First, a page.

Black feminism: A critique of the stereotypical representations of Black women in African-American Comedy Films: A case study of selected Tyler Perry films.
Bvuma, Mercy Pheladi.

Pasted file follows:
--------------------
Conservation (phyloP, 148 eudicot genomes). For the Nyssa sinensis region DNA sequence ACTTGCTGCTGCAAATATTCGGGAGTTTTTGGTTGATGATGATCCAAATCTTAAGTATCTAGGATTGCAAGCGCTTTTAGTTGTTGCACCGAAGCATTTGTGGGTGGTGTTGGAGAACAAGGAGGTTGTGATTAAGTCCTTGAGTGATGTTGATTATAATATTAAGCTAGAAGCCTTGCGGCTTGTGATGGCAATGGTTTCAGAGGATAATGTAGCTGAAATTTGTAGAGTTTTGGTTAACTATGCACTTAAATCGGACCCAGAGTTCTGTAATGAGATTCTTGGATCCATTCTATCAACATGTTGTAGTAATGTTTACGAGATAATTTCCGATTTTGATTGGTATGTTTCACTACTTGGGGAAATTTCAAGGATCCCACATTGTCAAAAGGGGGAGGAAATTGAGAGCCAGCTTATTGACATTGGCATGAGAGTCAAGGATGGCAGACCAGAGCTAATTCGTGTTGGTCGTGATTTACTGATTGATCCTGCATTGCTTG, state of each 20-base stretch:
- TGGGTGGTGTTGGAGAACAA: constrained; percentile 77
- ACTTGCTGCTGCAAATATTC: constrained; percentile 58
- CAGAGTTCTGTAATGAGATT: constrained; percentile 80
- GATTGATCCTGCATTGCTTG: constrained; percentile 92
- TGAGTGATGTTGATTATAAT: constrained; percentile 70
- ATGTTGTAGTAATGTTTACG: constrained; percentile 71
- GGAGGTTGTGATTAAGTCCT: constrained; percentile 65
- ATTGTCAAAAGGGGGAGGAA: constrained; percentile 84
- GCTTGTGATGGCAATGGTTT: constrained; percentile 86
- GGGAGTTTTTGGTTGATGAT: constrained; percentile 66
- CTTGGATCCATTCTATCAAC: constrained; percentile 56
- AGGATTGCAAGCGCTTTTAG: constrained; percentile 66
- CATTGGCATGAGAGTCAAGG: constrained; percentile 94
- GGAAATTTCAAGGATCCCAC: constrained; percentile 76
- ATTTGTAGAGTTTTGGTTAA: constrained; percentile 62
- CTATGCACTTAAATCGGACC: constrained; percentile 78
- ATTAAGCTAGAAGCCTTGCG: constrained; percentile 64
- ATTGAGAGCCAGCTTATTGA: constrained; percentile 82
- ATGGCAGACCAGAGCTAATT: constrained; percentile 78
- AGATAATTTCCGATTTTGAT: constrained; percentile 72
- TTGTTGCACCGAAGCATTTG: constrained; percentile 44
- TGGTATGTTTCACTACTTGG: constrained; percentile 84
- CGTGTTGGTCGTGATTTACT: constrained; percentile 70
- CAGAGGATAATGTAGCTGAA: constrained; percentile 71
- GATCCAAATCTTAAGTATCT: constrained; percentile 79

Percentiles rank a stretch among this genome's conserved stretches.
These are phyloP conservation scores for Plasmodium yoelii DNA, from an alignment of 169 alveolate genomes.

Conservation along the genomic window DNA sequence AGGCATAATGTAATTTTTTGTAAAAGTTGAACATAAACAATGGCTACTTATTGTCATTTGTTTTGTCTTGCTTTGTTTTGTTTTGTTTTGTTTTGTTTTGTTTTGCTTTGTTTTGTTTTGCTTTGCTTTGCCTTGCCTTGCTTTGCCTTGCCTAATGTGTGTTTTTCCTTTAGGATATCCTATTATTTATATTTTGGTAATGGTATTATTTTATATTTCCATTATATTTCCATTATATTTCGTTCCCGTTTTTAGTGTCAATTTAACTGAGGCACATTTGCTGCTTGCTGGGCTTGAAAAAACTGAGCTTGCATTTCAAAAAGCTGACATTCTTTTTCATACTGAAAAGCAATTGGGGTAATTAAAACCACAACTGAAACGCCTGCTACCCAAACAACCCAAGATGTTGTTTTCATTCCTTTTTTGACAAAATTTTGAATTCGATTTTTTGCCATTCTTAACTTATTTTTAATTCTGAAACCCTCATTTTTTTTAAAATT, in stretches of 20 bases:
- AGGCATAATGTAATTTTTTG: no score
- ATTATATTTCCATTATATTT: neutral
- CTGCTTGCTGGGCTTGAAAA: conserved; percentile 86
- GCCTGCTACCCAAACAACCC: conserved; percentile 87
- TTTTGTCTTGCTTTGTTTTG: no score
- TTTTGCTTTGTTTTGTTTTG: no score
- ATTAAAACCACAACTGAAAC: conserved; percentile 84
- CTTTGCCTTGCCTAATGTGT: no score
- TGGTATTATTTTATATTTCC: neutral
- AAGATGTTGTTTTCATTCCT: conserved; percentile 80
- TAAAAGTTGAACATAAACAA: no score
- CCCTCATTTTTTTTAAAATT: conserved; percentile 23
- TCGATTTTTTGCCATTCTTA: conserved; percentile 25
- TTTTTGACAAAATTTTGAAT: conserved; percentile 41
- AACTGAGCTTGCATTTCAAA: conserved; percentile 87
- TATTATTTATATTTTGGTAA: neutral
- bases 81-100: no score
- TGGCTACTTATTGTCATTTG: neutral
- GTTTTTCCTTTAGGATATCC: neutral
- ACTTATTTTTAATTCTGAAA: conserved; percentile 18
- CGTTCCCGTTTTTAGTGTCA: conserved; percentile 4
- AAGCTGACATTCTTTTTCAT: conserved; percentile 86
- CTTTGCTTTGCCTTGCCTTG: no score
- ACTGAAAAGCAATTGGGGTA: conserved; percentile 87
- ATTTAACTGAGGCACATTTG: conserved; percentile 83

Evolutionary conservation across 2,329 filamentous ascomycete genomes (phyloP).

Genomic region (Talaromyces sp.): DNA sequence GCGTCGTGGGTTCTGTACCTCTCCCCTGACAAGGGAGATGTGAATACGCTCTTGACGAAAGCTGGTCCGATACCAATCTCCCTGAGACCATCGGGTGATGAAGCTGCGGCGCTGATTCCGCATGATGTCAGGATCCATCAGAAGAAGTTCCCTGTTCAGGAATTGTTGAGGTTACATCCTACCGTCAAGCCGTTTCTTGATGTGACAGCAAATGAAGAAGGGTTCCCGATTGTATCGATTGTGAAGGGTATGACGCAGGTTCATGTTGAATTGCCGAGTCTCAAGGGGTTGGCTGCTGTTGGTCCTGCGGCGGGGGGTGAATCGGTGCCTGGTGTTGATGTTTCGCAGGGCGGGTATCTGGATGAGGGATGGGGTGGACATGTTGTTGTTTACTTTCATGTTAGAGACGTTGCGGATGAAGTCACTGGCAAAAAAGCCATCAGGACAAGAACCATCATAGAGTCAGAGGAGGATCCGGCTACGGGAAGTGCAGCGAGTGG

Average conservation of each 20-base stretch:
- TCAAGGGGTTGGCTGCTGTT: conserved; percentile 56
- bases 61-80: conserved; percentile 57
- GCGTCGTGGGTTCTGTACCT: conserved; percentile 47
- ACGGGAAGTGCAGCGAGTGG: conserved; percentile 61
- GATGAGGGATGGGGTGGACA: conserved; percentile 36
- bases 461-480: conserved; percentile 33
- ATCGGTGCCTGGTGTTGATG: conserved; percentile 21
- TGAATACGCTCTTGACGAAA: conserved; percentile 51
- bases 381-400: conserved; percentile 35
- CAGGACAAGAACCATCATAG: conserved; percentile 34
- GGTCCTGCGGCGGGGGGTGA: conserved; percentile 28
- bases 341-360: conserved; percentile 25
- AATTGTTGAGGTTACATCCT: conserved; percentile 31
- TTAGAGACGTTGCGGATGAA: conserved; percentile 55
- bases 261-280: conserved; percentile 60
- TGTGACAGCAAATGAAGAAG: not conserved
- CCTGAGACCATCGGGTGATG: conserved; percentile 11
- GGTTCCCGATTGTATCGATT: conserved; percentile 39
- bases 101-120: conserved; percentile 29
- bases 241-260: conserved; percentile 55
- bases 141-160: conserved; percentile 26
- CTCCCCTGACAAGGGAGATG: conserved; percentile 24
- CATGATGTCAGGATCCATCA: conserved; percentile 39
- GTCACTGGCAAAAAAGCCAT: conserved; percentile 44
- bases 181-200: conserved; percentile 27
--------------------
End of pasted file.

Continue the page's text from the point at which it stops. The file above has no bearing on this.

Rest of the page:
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The media has a potential to raise consciousness, and to educate audiences. It also has a responsibility to shape public opinions and attitudes, but film critics have found that the media, specifically television and films are often doing the exact opposite. Culture, gender, media and film scholars such as Young (1996) argue that the production of arts and culture still raises critical issues of sexism, racism, discrimination, domination and subordination. Black women have often been depicted negatively particularly in films. From the 1960s, particularly in the USA, Black women formed civil and human rights groups to challenge their White counterparts because of the racism, sexism and economic oppression they suffered in the hands of White men, Black men and White women. It was only then that Black feminists and film critics such as hooks, Hill-Collins and Gordon critically emphasized the issues surrounding the representation of Black women in films. The study reveals that Tyler Perry, a top Black American filmmaker, portrays Black women in a negative stereotypical manner in all three of his films selected for analysis. These films convey a message that Black women are weak, dishonored and uneducated, thus perpetuating the already existing stereotypes about Black people and Black women.